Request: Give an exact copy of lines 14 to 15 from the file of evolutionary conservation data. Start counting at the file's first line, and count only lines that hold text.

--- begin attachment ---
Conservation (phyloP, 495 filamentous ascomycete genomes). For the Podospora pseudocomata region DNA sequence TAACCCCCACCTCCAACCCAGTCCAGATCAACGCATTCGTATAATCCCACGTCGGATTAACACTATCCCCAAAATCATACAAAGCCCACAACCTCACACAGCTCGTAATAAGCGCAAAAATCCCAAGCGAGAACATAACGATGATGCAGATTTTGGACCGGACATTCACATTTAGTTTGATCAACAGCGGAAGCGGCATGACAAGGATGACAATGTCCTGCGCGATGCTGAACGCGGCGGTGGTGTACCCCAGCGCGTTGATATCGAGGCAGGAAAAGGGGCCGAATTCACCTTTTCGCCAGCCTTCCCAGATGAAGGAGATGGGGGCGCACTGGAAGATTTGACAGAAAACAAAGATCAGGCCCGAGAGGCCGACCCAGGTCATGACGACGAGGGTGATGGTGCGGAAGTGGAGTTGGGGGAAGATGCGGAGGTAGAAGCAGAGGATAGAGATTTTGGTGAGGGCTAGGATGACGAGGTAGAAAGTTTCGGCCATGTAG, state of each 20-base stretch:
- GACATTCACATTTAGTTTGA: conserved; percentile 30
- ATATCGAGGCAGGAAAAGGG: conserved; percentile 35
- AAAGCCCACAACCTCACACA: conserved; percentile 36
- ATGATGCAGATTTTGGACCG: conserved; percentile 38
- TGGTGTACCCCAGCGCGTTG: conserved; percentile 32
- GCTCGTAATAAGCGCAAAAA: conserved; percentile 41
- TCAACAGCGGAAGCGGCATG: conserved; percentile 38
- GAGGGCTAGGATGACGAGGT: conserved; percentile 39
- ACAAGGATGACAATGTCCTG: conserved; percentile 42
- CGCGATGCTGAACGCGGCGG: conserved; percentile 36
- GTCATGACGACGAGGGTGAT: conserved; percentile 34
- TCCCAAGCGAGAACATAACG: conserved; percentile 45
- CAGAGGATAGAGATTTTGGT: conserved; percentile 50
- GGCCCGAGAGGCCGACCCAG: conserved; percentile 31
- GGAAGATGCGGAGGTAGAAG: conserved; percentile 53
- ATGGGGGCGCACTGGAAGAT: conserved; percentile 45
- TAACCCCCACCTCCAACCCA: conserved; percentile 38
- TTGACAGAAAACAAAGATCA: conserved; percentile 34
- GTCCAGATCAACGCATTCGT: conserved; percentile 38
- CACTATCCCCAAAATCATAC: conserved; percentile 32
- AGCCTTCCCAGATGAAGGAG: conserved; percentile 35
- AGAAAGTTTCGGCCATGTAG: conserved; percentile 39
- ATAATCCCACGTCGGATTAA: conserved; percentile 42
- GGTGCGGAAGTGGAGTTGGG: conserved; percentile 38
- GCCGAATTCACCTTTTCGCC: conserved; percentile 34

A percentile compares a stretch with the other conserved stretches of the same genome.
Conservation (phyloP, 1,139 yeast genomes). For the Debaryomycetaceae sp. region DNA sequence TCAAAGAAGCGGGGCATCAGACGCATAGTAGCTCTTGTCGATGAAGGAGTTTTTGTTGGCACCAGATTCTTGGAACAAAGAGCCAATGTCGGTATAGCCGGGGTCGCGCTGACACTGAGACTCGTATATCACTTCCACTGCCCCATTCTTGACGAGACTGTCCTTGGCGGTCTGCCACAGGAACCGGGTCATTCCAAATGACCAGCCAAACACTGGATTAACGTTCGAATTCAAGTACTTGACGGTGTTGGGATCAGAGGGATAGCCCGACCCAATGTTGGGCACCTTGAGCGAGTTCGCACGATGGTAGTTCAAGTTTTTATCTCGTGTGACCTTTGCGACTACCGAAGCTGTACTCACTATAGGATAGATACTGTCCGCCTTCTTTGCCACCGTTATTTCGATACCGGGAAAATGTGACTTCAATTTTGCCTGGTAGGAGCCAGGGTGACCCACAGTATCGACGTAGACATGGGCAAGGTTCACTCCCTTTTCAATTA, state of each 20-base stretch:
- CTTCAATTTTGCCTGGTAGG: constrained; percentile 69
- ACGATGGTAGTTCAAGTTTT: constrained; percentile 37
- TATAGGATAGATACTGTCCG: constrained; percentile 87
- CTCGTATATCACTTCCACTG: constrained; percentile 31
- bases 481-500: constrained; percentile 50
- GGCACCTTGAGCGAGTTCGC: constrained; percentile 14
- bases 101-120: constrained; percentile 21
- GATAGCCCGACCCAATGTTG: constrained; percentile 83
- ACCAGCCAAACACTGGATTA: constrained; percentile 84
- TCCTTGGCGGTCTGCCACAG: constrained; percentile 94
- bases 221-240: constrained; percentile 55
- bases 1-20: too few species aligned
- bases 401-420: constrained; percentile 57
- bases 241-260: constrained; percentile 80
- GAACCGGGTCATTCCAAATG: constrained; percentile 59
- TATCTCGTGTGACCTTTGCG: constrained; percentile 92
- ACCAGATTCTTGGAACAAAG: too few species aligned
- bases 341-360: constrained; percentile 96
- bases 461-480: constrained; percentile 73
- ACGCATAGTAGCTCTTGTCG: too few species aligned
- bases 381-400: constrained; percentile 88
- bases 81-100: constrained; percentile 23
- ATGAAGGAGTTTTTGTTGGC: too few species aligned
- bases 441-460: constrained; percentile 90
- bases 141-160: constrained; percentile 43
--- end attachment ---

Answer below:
- CAGAGGATAGAGATTTTGGT: conserved; percentile 50
- GGCCCGAGAGGCCGACCCAG: conserved; percentile 31